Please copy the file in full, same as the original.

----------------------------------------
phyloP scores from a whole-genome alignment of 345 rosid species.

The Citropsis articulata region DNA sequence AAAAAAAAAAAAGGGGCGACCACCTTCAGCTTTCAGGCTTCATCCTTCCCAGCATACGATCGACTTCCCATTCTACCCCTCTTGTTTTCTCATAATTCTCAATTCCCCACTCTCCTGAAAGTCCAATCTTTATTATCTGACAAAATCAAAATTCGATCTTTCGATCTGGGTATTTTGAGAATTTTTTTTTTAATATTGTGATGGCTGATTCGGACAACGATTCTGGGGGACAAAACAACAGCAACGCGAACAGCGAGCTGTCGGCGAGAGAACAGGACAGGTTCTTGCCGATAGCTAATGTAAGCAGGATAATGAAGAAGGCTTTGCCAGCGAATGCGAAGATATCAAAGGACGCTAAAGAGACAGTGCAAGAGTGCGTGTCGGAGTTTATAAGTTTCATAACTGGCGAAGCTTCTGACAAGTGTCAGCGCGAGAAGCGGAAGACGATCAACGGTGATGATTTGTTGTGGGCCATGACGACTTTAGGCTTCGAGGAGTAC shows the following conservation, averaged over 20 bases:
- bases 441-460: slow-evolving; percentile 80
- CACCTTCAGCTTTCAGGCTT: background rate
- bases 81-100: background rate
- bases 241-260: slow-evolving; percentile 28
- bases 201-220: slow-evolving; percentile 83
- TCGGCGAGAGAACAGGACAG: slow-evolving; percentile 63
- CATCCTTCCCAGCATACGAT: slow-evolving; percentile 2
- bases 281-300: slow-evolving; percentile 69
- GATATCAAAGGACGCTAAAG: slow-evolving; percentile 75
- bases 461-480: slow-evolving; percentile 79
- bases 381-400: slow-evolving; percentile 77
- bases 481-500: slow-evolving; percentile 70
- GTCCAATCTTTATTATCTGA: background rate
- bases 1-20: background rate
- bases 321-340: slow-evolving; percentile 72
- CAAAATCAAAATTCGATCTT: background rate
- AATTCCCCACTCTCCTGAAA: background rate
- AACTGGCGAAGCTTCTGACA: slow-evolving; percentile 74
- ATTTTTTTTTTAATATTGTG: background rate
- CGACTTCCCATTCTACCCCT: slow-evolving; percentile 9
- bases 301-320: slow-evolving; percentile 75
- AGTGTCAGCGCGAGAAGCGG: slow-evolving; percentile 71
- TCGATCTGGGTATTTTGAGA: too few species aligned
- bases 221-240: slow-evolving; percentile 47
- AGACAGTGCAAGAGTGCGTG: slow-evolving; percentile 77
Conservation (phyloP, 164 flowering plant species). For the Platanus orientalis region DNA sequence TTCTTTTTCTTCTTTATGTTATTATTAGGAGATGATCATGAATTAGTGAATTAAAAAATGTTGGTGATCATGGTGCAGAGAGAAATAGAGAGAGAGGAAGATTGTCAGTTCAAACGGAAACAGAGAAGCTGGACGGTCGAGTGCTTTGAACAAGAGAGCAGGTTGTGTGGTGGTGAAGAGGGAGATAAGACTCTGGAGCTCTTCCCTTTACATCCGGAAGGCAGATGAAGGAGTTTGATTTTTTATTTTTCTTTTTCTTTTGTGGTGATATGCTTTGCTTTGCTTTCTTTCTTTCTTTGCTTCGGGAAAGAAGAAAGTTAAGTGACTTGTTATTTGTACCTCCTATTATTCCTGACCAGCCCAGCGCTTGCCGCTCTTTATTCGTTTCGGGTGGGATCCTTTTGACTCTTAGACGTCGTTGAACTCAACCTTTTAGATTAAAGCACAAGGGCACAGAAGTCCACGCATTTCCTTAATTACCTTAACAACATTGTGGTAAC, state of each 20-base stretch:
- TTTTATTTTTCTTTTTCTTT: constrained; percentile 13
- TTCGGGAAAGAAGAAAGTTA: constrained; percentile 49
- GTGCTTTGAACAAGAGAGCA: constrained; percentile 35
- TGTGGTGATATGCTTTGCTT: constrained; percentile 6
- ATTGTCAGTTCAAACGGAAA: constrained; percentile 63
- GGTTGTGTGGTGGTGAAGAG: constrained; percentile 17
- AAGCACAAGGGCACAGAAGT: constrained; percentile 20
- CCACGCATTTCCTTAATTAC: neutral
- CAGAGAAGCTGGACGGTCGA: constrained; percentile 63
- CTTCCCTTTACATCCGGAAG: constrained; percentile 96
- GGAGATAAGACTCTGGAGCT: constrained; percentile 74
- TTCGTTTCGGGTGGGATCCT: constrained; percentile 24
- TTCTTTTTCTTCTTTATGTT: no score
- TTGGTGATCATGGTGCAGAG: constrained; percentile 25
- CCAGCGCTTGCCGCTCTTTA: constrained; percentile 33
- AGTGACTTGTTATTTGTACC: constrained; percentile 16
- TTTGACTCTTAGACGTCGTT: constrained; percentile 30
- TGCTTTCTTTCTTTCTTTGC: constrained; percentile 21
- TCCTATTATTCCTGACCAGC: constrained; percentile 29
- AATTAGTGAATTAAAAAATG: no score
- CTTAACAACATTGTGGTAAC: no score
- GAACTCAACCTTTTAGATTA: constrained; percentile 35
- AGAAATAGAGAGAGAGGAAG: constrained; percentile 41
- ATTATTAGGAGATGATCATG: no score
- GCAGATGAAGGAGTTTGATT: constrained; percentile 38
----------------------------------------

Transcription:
phyloP scores from a whole-genome alignment of 345 rosid species.

The Citropsis articulata region DNA sequence AAAAAAAAAAAAGGGGCGACCACCTTCAGCTTTCAGGCTTCATCCTTCCCAGCATACGATCGACTTCCCATTCTACCCCTCTTGTTTTCTCATAATTCTCAATTCCCCACTCTCCTGAAAGTCCAATCTTTATTATCTGACAAAATCAAAATTCGATCTTTCGATCTGGGTATTTTGAGAATTTTTTTTTTAATATTGTGATGGCTGATTCGGACAACGATTCTGGGGGACAAAACAACAGCAACGCGAACAGCGAGCTGTCGGCGAGAGAACAGGACAGGTTCTTGCCGATAGCTAATGTAAGCAGGATAATGAAGAAGGCTTTGCCAGCGAATGCGAAGATATCAAAGGACGCTAAAGAGACAGTGCAAGAGTGCGTGTCGGAGTTTATAAGTTTCATAACTGGCGAAGCTTCTGACAAGTGTCAGCGCGAGAAGCGGAAGACGATCAACGGTGATGATTTGTTGTGGGCCATGACGACTTTAGGCTTCGAGGAGTAC shows the following conservation, averaged over 20 bases:
- bases 441-460: slow-evolving; percentile 80
- CACCTTCAGCTTTCAGGCTT: background rate
- bases 81-100: background rate
- bases 241-260: slow-evolving; percentile 28
- bases 201-220: slow-evolving; percentile 83
- TCGGCGAGAGAACAGGACAG: slow-evolving; percentile 63
- CATCCTTCCCAGCATACGAT: slow-evolving; percentile 2
- bases 281-300: slow-evolving; percentile 69
- GATATCAAAGGACGCTAAAG: slow-evolving; percentile 75
- bases 461-480: slow-evolving; percentile 79
- bases 381-400: slow-evolving; percentile 77
- bases 481-500: slow-evolving; percentile 70
- GTCCAATCTTTATTATCTGA: background rate
- bases 1-20: background rate
- bases 321-340: slow-evolving; percentile 72
- CAAAATCAAAATTCGATCTT: background rate
- AATTCCCCACTCTCCTGAAA: background rate
- AACTGGCGAAGCTTCTGACA: slow-evolving; percentile 74
- ATTTTTTTTTTAATATTGTG: background rate
- CGACTTCCCATTCTACCCCT: slow-evolving; percentile 9
- bases 301-320: slow-evolving; percentile 75
- AGTGTCAGCGCGAGAAGCGG: slow-evolving; percentile 71
- TCGATCTGGGTATTTTGAGA: too few species aligned
- bases 221-240: slow-evolving; percentile 47
- AGACAGTGCAAGAGTGCGTG: slow-evolving; percentile 77
Conservation (phyloP, 164 flowering plant species). For the Platanus orientalis region DNA sequence TTCTTTTTCTTCTTTATGTTATTATTAGGAGATGATCATGAATTAGTGAATTAAAAAATGTTGGTGATCATGGTGCAGAGAGAAATAGAGAGAGAGGAAGATTGTCAGTTCAAACGGAAACAGAGAAGCTGGACGGTCGAGTGCTTTGAACAAGAGAGCAGGTTGTGTGGTGGTGAAGAGGGAGATAAGACTCTGGAGCTCTTCCCTTTACATCCGGAAGGCAGATGAAGGAGTTTGATTTTTTATTTTTCTTTTTCTTTTGTGGTGATATGCTTTGCTTTGCTTTCTTTCTTTCTTTGCTTCGGGAAAGAAGAAAGTTAAGTGACTTGTTATTTGTACCTCCTATTATTCCTGACCAGCCCAGCGCTTGCCGCTCTTTATTCGTTTCGGGTGGGATCCTTTTGACTCTTAGACGTCGTTGAACTCAACCTTTTAGATTAAAGCACAAGGGCACAGAAGTCCACGCATTTCCTTAATTACCTTAACAACATTGTGGTAAC, state of each 20-base stretch:
- TTTTATTTTTCTTTTTCTTT: constrained; percentile 13
- TTCGGGAAAGAAGAAAGTTA: constrained; percentile 49
- GTGCTTTGAACAAGAGAGCA: constrained; percentile 35
- TGTGGTGATATGCTTTGCTT: constrained; percentile 6
- ATTGTCAGTTCAAACGGAAA: constrained; percentile 63
- GGTTGTGTGGTGGTGAAGAG: constrained; percentile 17
- AAGCACAAGGGCACAGAAGT: constrained; percentile 20
- CCACGCATTTCCTTAATTAC: neutral
- CAGAGAAGCTGGACGGTCGA: constrained; percentile 63
- CTTCCCTTTACATCCGGAAG: constrained; percentile 96
- GGAGATAAGACTCTGGAGCT: constrained; percentile 74
- TTCGTTTCGGGTGGGATCCT: constrained; percentile 24
- TTCTTTTTCTTCTTTATGTT: no score
- TTGGTGATCATGGTGCAGAG: constrained; percentile 25
- CCAGCGCTTGCCGCTCTTTA: constrained; percentile 33
- AGTGACTTGTTATTTGTACC: constrained; percentile 16
- TTTGACTCTTAGACGTCGTT: constrained; percentile 30
- TGCTTTCTTTCTTTCTTTGC: constrained; percentile 21
- TCCTATTATTCCTGACCAGC: constrained; percentile 29
- AATTAGTGAATTAAAAAATG: no score
- CTTAACAACATTGTGGTAAC: no score
- GAACTCAACCTTTTAGATTA: constrained; percentile 35
- AGAAATAGAGAGAGAGGAAG: constrained; percentile 41
- ATTATTAGGAGATGATCATG: no score
- GCAGATGAAGGAGTTTGATT: constrained; percentile 38